“From the Greeks to James Harrington in the seventeenth century (not to mention for his followers among American revolutionaries), extremes of riches and poverty were opposed, but as a matter of the stability of the commonwealth, not as a matter of justice, and not in the name of material equality. It was essentially not until the eighteenth century in Europe that anything like distributive justice within political order, whether aiming at sufficiency or equality, became widely conceivable.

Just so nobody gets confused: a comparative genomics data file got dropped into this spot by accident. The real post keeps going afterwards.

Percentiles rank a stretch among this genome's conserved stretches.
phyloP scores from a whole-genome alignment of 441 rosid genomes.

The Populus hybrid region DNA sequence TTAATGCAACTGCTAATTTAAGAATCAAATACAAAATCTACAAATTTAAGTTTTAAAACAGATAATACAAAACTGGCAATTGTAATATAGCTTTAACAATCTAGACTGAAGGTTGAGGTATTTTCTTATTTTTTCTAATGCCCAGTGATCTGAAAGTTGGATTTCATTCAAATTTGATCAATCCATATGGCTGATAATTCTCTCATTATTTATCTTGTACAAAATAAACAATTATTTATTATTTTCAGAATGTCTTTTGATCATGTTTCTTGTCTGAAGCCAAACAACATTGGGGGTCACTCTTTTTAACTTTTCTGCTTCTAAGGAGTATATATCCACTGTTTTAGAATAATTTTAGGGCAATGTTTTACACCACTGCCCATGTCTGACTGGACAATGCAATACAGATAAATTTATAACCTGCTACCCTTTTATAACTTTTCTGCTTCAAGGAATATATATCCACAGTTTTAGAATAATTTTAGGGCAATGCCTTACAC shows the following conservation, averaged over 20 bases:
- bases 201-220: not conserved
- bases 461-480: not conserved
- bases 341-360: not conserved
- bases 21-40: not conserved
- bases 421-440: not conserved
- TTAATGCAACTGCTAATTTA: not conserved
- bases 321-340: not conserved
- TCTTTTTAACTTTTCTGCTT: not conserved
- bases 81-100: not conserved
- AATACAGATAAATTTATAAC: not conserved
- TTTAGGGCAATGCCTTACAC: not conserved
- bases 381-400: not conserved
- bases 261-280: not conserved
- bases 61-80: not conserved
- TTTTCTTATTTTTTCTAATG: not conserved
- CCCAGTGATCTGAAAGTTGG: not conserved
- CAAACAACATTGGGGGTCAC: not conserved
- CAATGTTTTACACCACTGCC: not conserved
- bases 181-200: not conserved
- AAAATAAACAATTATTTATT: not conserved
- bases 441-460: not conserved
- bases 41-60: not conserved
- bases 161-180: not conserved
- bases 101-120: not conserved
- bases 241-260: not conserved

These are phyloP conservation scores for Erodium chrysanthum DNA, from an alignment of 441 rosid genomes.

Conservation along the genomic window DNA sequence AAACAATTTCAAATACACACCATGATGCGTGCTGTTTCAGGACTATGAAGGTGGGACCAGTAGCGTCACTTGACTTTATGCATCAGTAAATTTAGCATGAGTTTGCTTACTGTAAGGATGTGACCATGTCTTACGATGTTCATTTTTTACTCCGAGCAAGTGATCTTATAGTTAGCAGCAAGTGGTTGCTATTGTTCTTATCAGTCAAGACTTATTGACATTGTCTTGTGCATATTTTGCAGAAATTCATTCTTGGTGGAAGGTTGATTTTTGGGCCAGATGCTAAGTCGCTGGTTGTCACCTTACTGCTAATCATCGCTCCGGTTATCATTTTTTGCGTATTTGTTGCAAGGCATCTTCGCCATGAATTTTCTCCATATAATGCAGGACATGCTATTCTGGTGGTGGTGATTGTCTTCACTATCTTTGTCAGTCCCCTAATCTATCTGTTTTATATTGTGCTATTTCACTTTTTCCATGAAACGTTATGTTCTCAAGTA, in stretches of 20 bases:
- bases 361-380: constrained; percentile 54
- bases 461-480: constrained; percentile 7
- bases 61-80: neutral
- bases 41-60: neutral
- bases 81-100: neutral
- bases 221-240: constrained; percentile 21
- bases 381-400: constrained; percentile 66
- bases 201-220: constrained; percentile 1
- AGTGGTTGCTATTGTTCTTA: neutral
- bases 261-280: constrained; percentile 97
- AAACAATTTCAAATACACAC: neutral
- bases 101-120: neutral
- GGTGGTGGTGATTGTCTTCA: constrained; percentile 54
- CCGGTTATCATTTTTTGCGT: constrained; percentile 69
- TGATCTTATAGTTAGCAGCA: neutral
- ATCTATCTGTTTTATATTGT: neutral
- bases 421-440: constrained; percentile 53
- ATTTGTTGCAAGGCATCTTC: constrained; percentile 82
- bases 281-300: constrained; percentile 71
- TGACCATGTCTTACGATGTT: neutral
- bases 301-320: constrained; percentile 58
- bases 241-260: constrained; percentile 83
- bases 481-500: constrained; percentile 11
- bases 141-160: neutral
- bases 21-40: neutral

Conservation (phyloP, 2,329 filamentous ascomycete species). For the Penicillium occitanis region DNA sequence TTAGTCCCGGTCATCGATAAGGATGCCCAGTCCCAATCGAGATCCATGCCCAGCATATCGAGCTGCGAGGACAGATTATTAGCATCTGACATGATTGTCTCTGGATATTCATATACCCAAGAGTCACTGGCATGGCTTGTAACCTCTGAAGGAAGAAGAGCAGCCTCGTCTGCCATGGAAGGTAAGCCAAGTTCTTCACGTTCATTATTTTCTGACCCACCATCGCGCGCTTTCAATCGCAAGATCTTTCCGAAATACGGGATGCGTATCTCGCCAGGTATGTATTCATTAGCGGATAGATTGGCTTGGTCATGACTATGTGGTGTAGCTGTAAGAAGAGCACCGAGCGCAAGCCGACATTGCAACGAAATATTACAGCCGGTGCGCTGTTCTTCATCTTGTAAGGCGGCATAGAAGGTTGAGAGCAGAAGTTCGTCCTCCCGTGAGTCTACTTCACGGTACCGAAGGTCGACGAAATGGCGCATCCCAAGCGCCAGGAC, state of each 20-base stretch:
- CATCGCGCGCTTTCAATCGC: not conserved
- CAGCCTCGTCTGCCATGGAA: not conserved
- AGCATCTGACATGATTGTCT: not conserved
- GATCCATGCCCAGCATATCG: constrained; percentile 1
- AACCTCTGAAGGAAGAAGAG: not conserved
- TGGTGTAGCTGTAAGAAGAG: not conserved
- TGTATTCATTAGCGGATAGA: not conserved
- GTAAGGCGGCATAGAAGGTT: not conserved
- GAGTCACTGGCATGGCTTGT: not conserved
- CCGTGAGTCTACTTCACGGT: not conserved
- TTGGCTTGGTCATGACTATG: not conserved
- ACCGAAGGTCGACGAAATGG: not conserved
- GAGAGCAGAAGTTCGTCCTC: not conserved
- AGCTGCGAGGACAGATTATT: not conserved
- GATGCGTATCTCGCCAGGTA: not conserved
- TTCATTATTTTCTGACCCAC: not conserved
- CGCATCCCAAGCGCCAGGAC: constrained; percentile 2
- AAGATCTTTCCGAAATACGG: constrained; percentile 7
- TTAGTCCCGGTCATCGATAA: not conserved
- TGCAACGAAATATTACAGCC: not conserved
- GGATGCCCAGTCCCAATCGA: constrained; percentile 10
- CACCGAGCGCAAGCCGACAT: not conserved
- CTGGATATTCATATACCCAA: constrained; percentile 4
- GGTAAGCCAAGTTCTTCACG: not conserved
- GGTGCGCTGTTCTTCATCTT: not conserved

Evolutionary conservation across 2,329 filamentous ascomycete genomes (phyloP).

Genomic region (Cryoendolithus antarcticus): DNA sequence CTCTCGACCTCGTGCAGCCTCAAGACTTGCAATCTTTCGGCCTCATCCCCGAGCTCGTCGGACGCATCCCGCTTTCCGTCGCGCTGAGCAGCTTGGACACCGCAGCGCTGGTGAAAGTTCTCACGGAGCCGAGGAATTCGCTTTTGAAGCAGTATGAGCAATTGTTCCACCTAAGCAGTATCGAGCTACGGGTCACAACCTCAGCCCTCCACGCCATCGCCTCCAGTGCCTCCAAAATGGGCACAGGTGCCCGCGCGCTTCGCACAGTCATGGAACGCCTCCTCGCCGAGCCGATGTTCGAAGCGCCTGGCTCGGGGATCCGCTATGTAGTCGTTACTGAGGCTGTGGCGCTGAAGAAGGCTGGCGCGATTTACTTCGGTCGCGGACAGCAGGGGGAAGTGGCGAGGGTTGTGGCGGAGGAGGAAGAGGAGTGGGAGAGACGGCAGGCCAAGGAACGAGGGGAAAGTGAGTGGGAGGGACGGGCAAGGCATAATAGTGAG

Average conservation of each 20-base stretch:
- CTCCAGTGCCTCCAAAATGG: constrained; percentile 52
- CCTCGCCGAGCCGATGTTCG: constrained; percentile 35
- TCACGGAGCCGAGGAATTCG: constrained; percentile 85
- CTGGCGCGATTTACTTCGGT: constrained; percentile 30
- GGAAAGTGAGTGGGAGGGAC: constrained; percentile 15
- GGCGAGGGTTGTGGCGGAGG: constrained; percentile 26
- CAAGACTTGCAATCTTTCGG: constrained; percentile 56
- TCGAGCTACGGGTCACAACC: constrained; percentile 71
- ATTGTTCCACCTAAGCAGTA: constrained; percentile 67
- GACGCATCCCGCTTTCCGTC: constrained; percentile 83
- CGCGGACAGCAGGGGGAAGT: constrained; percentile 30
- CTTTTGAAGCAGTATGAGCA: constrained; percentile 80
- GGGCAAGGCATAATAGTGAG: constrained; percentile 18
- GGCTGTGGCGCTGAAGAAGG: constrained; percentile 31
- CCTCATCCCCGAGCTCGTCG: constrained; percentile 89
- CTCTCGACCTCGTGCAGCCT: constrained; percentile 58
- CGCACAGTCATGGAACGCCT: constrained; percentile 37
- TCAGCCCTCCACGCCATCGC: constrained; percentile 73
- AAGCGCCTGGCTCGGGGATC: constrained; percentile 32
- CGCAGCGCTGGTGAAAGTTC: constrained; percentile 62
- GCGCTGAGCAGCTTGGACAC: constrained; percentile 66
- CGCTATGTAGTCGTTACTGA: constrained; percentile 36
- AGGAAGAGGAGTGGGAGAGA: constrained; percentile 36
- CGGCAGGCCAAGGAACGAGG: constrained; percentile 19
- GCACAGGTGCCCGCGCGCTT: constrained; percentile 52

When this finally occurred, the credibility of a politics of obligatory sufficiency competed with the credibility of a politics of obligatory equality almost from the first. What followed in the invention of ideals of modern distributive justice was one of the fundamental shifts in our understanding of how human beings ought to live among one other at any scale. Like so many other discontinuities in the eighteenth century, this one took place as the social realm became something distinct. Before, the notion of ‘society’ had been precluded by visions that prioritized God or nature as suprahuman authorities to which humans must conform, and political regimes were defined according to their relation to divine plan or natural law. The Enlightenment inventors of a new understanding of humanity insisted, by contrast, that the structure of social institutions does most to determine a people’s way of life, including what they believe about the divine and what sort of political authority they embrace. There was ‘a fundamental transformation in what might be called the vocabulary of human relations during the period.’ The newly coined notion of ‘society’, described ‘an entity which did not owe its existence to any religious or political authority or indeed to any principle external to itself.’ It signified a profound transformation in how Europeans ‘imagined the world around them: from a perspective in which the human terrestrial order was seen as subordinated to exterior (particularly divine) determinations, to one in which it was seen as autonomous and self-regulating.’ And before ‘society,’ there was no possibility of ‘social justice.'”